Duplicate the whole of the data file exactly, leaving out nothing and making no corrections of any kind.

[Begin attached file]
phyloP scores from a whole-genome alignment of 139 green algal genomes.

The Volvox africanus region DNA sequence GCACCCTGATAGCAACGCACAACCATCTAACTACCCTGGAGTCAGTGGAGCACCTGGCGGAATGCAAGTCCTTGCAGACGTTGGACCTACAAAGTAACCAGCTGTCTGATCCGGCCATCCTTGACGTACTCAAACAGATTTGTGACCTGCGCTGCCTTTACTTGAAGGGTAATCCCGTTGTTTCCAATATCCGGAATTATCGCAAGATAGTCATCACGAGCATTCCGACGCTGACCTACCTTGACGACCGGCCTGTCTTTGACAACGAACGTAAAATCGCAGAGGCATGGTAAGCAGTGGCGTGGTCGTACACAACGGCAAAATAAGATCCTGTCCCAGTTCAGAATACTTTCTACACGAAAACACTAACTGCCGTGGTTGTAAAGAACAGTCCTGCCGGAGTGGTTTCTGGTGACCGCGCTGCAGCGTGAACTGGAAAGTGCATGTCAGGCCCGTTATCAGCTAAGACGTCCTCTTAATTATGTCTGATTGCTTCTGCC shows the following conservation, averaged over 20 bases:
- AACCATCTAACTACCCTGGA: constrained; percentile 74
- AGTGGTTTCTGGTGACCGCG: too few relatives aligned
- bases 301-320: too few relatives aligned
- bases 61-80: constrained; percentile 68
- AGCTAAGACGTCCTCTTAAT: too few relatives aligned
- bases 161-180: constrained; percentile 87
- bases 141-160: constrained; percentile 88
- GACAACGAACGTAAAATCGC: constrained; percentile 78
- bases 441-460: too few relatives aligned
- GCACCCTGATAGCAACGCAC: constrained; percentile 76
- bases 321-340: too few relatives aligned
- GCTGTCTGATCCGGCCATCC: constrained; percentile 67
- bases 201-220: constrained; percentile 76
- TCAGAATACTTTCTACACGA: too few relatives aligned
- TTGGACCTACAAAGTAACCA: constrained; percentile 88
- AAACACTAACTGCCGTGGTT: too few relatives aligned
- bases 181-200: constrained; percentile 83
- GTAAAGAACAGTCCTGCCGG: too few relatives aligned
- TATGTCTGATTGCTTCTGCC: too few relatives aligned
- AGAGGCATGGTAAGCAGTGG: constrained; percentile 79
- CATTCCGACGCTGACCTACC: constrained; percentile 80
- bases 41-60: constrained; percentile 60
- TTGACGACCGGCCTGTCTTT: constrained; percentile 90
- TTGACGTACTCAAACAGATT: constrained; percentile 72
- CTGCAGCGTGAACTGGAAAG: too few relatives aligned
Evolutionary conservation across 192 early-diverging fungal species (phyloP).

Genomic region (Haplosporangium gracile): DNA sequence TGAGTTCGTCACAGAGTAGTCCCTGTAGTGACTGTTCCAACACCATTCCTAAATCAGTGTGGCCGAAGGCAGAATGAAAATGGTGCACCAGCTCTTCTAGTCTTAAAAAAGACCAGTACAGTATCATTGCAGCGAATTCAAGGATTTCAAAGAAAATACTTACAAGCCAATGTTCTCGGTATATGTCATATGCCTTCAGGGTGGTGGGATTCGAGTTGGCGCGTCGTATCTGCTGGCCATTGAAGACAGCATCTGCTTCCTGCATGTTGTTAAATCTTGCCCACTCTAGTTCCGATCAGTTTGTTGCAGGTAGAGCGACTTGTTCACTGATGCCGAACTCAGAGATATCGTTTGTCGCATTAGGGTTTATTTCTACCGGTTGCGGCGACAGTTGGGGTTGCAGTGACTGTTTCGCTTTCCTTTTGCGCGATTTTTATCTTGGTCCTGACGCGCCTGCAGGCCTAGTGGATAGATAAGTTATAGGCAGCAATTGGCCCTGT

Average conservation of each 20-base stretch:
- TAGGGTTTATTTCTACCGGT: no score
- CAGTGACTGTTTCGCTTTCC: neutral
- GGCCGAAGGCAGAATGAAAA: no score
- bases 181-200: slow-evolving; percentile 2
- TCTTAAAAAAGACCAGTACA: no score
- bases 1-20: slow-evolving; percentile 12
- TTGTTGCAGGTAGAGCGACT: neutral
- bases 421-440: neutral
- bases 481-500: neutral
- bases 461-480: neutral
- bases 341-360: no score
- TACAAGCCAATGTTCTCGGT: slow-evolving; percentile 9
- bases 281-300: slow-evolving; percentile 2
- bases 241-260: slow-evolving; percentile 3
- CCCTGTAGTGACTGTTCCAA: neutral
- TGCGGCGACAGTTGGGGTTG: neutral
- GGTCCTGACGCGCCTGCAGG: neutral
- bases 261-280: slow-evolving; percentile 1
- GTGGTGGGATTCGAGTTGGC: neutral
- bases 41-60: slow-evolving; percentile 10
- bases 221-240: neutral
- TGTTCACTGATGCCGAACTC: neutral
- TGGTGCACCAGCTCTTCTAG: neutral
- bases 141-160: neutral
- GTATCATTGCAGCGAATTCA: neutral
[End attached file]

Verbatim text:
phyloP scores from a whole-genome alignment of 139 green algal genomes.

The Volvox africanus region DNA sequence GCACCCTGATAGCAACGCACAACCATCTAACTACCCTGGAGTCAGTGGAGCACCTGGCGGAATGCAAGTCCTTGCAGACGTTGGACCTACAAAGTAACCAGCTGTCTGATCCGGCCATCCTTGACGTACTCAAACAGATTTGTGACCTGCGCTGCCTTTACTTGAAGGGTAATCCCGTTGTTTCCAATATCCGGAATTATCGCAAGATAGTCATCACGAGCATTCCGACGCTGACCTACCTTGACGACCGGCCTGTCTTTGACAACGAACGTAAAATCGCAGAGGCATGGTAAGCAGTGGCGTGGTCGTACACAACGGCAAAATAAGATCCTGTCCCAGTTCAGAATACTTTCTACACGAAAACACTAACTGCCGTGGTTGTAAAGAACAGTCCTGCCGGAGTGGTTTCTGGTGACCGCGCTGCAGCGTGAACTGGAAAGTGCATGTCAGGCCCGTTATCAGCTAAGACGTCCTCTTAATTATGTCTGATTGCTTCTGCC shows the following conservation, averaged over 20 bases:
- AACCATCTAACTACCCTGGA: constrained; percentile 74
- AGTGGTTTCTGGTGACCGCG: too few relatives aligned
- bases 301-320: too few relatives aligned
- bases 61-80: constrained; percentile 68
- AGCTAAGACGTCCTCTTAAT: too few relatives aligned
- bases 161-180: constrained; percentile 87
- bases 141-160: constrained; percentile 88
- GACAACGAACGTAAAATCGC: constrained; percentile 78
- bases 441-460: too few relatives aligned
- GCACCCTGATAGCAACGCAC: constrained; percentile 76
- bases 321-340: too few relatives aligned
- GCTGTCTGATCCGGCCATCC: constrained; percentile 67
- bases 201-220: constrained; percentile 76
- TCAGAATACTTTCTACACGA: too few relatives aligned
- TTGGACCTACAAAGTAACCA: constrained; percentile 88
- AAACACTAACTGCCGTGGTT: too few relatives aligned
- bases 181-200: constrained; percentile 83
- GTAAAGAACAGTCCTGCCGG: too few relatives aligned
- TATGTCTGATTGCTTCTGCC: too few relatives aligned
- AGAGGCATGGTAAGCAGTGG: constrained; percentile 79
- CATTCCGACGCTGACCTACC: constrained; percentile 80
- bases 41-60: constrained; percentile 60
- TTGACGACCGGCCTGTCTTT: constrained; percentile 90
- TTGACGTACTCAAACAGATT: constrained; percentile 72
- CTGCAGCGTGAACTGGAAAG: too few relatives aligned
Evolutionary conservation across 192 early-diverging fungal species (phyloP).

Genomic region (Haplosporangium gracile): DNA sequence TGAGTTCGTCACAGAGTAGTCCCTGTAGTGACTGTTCCAACACCATTCCTAAATCAGTGTGGCCGAAGGCAGAATGAAAATGGTGCACCAGCTCTTCTAGTCTTAAAAAAGACCAGTACAGTATCATTGCAGCGAATTCAAGGATTTCAAAGAAAATACTTACAAGCCAATGTTCTCGGTATATGTCATATGCCTTCAGGGTGGTGGGATTCGAGTTGGCGCGTCGTATCTGCTGGCCATTGAAGACAGCATCTGCTTCCTGCATGTTGTTAAATCTTGCCCACTCTAGTTCCGATCAGTTTGTTGCAGGTAGAGCGACTTGTTCACTGATGCCGAACTCAGAGATATCGTTTGTCGCATTAGGGTTTATTTCTACCGGTTGCGGCGACAGTTGGGGTTGCAGTGACTGTTTCGCTTTCCTTTTGCGCGATTTTTATCTTGGTCCTGACGCGCCTGCAGGCCTAGTGGATAGATAAGTTATAGGCAGCAATTGGCCCTGT

Average conservation of each 20-base stretch:
- TAGGGTTTATTTCTACCGGT: no score
- CAGTGACTGTTTCGCTTTCC: neutral
- GGCCGAAGGCAGAATGAAAA: no score
- bases 181-200: slow-evolving; percentile 2
- TCTTAAAAAAGACCAGTACA: no score
- bases 1-20: slow-evolving; percentile 12
- TTGTTGCAGGTAGAGCGACT: neutral
- bases 421-440: neutral
- bases 481-500: neutral
- bases 461-480: neutral
- bases 341-360: no score
- TACAAGCCAATGTTCTCGGT: slow-evolving; percentile 9
- bases 281-300: slow-evolving; percentile 2
- bases 241-260: slow-evolving; percentile 3
- CCCTGTAGTGACTGTTCCAA: neutral
- TGCGGCGACAGTTGGGGTTG: neutral
- GGTCCTGACGCGCCTGCAGG: neutral
- bases 261-280: slow-evolving; percentile 1
- GTGGTGGGATTCGAGTTGGC: neutral
- bases 41-60: slow-evolving; percentile 10
- bases 221-240: neutral
- TGTTCACTGATGCCGAACTC: neutral
- TGGTGCACCAGCTCTTCTAG: neutral
- bases 141-160: neutral
- GTATCATTGCAGCGAATTCA: neutral